Activity Overview

As students read, a storyboard can serve as a helpful character reference log. This log (also called a character map) allows students to recall relevant information about important characters. When reading a novel, small attributes and details frequently become important as the plot progresses. With character mapping, it’s easy for students to follow along and catch the subtleties which make reading more enriching.

There are over 50 characters that play humorous, pivotal, or antagonistic roles throughout the novel. Here are 10 of our favorites. Consider having students split up the characters in groups for each book!

Key Characters in "The Once and Future King"

Arthur/ The WartStrong; fair hair; an open face with kind eyes; dressed in a King’s robe of velvet; has a son with his half-sister, Morgause, who is named Mordred.Fair and just; a little naive and lacks the backbone to confront his wife and Lancelot about their affair; develops a new code of chivalry based around might only for right, and tries to wipe out “Force Majeur”, from all kinds of warfare in England“'My idea is that if we can win this battle in front of us, and get a firm hold of the country, then I will institute a sort of order of chivalry… And I shall make the oath of the order that Might is only to be used for Right.'”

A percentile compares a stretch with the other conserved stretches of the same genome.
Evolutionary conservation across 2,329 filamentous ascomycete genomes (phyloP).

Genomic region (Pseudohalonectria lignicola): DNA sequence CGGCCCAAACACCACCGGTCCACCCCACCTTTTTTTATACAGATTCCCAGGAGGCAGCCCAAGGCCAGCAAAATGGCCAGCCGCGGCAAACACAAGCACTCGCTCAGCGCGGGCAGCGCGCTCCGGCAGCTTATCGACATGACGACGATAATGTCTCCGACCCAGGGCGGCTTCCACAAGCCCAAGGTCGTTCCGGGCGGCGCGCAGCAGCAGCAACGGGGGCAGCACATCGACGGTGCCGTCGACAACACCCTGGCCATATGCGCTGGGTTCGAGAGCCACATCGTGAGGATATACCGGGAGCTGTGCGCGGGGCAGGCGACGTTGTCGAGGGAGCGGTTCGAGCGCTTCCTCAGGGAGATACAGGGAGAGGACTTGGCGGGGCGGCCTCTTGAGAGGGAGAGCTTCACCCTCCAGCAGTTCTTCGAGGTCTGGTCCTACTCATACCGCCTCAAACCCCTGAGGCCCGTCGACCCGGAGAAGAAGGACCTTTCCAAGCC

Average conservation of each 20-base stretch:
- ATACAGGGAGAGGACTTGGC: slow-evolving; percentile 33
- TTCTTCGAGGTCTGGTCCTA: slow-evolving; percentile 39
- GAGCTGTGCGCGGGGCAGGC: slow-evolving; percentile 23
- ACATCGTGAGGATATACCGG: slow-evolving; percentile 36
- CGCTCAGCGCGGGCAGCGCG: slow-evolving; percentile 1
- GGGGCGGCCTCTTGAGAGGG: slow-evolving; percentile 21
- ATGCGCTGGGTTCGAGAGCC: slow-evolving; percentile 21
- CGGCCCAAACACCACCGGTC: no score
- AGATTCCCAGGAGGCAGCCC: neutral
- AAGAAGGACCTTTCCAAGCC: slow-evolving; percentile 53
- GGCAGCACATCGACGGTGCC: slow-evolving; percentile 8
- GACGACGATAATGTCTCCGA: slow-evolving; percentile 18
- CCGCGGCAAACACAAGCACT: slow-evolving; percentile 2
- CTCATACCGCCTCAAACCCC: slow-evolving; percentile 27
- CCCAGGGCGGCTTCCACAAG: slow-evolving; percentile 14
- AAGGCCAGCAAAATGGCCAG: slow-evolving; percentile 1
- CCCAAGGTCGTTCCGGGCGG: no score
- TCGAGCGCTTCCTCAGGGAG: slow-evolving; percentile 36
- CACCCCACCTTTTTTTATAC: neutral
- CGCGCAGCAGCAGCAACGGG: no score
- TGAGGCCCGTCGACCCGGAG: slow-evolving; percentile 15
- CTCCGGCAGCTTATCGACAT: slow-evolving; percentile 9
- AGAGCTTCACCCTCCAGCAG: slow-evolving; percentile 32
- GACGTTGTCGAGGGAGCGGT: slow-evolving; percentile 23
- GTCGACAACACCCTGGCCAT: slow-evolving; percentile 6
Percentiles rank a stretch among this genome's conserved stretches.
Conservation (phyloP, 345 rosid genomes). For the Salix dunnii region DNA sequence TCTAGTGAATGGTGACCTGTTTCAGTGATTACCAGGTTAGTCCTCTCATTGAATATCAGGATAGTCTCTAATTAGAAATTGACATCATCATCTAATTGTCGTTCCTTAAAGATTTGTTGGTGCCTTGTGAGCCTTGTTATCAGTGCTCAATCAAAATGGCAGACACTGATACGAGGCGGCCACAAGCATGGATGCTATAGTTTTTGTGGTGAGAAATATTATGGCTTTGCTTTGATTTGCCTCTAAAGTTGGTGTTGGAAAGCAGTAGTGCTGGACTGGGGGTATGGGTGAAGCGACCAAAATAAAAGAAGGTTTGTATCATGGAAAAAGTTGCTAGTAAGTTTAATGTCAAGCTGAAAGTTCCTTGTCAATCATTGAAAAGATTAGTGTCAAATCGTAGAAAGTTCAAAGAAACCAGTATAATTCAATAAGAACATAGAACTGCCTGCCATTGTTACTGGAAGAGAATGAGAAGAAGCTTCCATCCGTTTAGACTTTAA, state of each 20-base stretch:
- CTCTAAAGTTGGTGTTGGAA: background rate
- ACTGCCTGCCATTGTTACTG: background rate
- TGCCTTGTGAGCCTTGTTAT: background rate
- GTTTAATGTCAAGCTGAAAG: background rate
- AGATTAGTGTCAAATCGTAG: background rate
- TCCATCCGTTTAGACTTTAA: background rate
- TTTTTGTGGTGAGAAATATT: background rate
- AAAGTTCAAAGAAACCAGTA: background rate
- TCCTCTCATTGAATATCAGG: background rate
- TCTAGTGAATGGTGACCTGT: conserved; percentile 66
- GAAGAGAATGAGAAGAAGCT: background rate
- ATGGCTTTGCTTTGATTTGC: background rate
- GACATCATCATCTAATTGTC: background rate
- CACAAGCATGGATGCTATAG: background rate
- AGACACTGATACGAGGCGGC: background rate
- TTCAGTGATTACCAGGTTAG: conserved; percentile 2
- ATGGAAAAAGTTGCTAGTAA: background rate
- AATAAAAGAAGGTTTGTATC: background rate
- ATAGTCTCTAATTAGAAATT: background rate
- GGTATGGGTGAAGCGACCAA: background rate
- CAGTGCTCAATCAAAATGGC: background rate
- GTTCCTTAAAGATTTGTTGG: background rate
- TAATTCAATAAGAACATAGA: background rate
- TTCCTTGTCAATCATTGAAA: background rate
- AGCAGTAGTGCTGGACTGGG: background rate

MerlynOlder; long white beard and moustache; glasses; pointed hat with a spider hanging from it; flowing robe covered in signs of the zodiac and other cabalistic signs; has talking owl, Archimedes, perched on his shoulder most of the timeLives backwards in time, moving from the future to the past; becomes Arthur’s tutor’ a magician who can work all sorts of wonders; eventually falls in love with Nimue who traps him in a cave; tries to get Arthur to think for himself.“'...I have to live backwards from in front, while surrounded by a lot of people living forwards from behind. Some people call it having second sight.'”